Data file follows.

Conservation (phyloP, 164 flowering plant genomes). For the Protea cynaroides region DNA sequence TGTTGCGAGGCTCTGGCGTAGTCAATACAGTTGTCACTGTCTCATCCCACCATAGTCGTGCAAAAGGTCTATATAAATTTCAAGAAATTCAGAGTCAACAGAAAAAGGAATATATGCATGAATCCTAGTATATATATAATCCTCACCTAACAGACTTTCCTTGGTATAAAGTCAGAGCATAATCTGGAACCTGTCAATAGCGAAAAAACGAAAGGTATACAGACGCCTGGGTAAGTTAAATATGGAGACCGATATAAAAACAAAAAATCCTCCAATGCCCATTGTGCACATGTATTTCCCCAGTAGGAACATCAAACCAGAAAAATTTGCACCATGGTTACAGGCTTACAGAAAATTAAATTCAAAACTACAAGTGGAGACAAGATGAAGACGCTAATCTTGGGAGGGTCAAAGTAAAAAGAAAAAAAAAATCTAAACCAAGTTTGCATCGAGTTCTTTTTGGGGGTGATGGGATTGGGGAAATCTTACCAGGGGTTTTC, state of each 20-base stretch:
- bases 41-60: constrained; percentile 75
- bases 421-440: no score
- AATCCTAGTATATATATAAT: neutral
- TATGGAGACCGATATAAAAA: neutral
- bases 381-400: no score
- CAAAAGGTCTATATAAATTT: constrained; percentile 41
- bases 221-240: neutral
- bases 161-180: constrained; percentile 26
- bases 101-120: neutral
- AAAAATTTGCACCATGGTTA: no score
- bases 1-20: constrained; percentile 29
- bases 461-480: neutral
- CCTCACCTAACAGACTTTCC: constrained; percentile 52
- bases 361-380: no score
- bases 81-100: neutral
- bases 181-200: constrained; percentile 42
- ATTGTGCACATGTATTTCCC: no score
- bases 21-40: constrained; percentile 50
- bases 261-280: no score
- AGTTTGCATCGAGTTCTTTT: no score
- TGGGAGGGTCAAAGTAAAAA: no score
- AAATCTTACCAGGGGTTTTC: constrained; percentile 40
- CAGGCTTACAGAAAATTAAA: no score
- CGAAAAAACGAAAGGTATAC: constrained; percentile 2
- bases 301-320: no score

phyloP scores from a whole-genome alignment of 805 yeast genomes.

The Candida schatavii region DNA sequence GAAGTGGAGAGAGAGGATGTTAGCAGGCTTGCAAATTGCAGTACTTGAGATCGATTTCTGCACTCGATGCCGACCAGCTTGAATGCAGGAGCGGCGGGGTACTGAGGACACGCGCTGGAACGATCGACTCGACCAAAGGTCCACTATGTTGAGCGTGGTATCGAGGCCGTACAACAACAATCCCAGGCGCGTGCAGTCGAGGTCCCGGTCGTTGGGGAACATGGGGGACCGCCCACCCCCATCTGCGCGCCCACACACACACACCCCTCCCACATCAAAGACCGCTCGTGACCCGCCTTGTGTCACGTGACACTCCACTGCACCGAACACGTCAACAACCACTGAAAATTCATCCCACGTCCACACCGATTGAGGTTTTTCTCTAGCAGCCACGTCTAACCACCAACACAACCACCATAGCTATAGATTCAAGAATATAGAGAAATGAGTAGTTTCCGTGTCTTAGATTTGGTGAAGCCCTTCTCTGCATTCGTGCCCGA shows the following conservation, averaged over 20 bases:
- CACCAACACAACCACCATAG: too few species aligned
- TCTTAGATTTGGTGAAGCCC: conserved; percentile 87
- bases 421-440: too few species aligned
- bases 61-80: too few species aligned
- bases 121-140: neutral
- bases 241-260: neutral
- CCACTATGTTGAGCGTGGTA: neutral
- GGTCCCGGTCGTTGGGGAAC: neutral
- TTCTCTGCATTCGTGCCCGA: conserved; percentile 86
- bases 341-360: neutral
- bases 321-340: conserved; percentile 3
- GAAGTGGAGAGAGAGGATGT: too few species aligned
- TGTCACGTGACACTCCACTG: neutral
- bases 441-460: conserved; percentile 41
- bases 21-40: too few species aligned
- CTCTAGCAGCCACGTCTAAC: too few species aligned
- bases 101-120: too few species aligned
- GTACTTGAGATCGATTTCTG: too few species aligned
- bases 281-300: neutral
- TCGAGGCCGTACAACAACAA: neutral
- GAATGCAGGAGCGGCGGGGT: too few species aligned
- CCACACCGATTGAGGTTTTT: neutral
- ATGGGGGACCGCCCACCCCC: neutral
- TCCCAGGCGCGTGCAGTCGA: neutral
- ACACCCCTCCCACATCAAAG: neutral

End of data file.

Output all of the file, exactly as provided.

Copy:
Conservation (phyloP, 164 flowering plant genomes). For the Protea cynaroides region DNA sequence TGTTGCGAGGCTCTGGCGTAGTCAATACAGTTGTCACTGTCTCATCCCACCATAGTCGTGCAAAAGGTCTATATAAATTTCAAGAAATTCAGAGTCAACAGAAAAAGGAATATATGCATGAATCCTAGTATATATATAATCCTCACCTAACAGACTTTCCTTGGTATAAAGTCAGAGCATAATCTGGAACCTGTCAATAGCGAAAAAACGAAAGGTATACAGACGCCTGGGTAAGTTAAATATGGAGACCGATATAAAAACAAAAAATCCTCCAATGCCCATTGTGCACATGTATTTCCCCAGTAGGAACATCAAACCAGAAAAATTTGCACCATGGTTACAGGCTTACAGAAAATTAAATTCAAAACTACAAGTGGAGACAAGATGAAGACGCTAATCTTGGGAGGGTCAAAGTAAAAAGAAAAAAAAAATCTAAACCAAGTTTGCATCGAGTTCTTTTTGGGGGTGATGGGATTGGGGAAATCTTACCAGGGGTTTTC, state of each 20-base stretch:
- bases 41-60: constrained; percentile 75
- bases 421-440: no score
- AATCCTAGTATATATATAAT: neutral
- TATGGAGACCGATATAAAAA: neutral
- bases 381-400: no score
- CAAAAGGTCTATATAAATTT: constrained; percentile 41
- bases 221-240: neutral
- bases 161-180: constrained; percentile 26
- bases 101-120: neutral
- AAAAATTTGCACCATGGTTA: no score
- bases 1-20: constrained; percentile 29
- bases 461-480: neutral
- CCTCACCTAACAGACTTTCC: constrained; percentile 52
- bases 361-380: no score
- bases 81-100: neutral
- bases 181-200: constrained; percentile 42
- ATTGTGCACATGTATTTCCC: no score
- bases 21-40: constrained; percentile 50
- bases 261-280: no score
- AGTTTGCATCGAGTTCTTTT: no score
- TGGGAGGGTCAAAGTAAAAA: no score
- AAATCTTACCAGGGGTTTTC: constrained; percentile 40
- CAGGCTTACAGAAAATTAAA: no score
- CGAAAAAACGAAAGGTATAC: constrained; percentile 2
- bases 301-320: no score

phyloP scores from a whole-genome alignment of 805 yeast genomes.

The Candida schatavii region DNA sequence GAAGTGGAGAGAGAGGATGTTAGCAGGCTTGCAAATTGCAGTACTTGAGATCGATTTCTGCACTCGATGCCGACCAGCTTGAATGCAGGAGCGGCGGGGTACTGAGGACACGCGCTGGAACGATCGACTCGACCAAAGGTCCACTATGTTGAGCGTGGTATCGAGGCCGTACAACAACAATCCCAGGCGCGTGCAGTCGAGGTCCCGGTCGTTGGGGAACATGGGGGACCGCCCACCCCCATCTGCGCGCCCACACACACACACCCCTCCCACATCAAAGACCGCTCGTGACCCGCCTTGTGTCACGTGACACTCCACTGCACCGAACACGTCAACAACCACTGAAAATTCATCCCACGTCCACACCGATTGAGGTTTTTCTCTAGCAGCCACGTCTAACCACCAACACAACCACCATAGCTATAGATTCAAGAATATAGAGAAATGAGTAGTTTCCGTGTCTTAGATTTGGTGAAGCCCTTCTCTGCATTCGTGCCCGA shows the following conservation, averaged over 20 bases:
- CACCAACACAACCACCATAG: too few species aligned
- TCTTAGATTTGGTGAAGCCC: conserved; percentile 87
- bases 421-440: too few species aligned
- bases 61-80: too few species aligned
- bases 121-140: neutral
- bases 241-260: neutral
- CCACTATGTTGAGCGTGGTA: neutral
- GGTCCCGGTCGTTGGGGAAC: neutral
- TTCTCTGCATTCGTGCCCGA: conserved; percentile 86
- bases 341-360: neutral
- bases 321-340: conserved; percentile 3
- GAAGTGGAGAGAGAGGATGT: too few species aligned
- TGTCACGTGACACTCCACTG: neutral
- bases 441-460: conserved; percentile 41
- bases 21-40: too few species aligned
- CTCTAGCAGCCACGTCTAAC: too few species aligned
- bases 101-120: too few species aligned
- GTACTTGAGATCGATTTCTG: too few species aligned
- bases 281-300: neutral
- TCGAGGCCGTACAACAACAA: neutral
- GAATGCAGGAGCGGCGGGGT: too few species aligned
- CCACACCGATTGAGGTTTTT: neutral
- ATGGGGGACCGCCCACCCCC: neutral
- TCCCAGGCGCGTGCAGTCGA: neutral
- ACACCCCTCCCACATCAAAG: neutral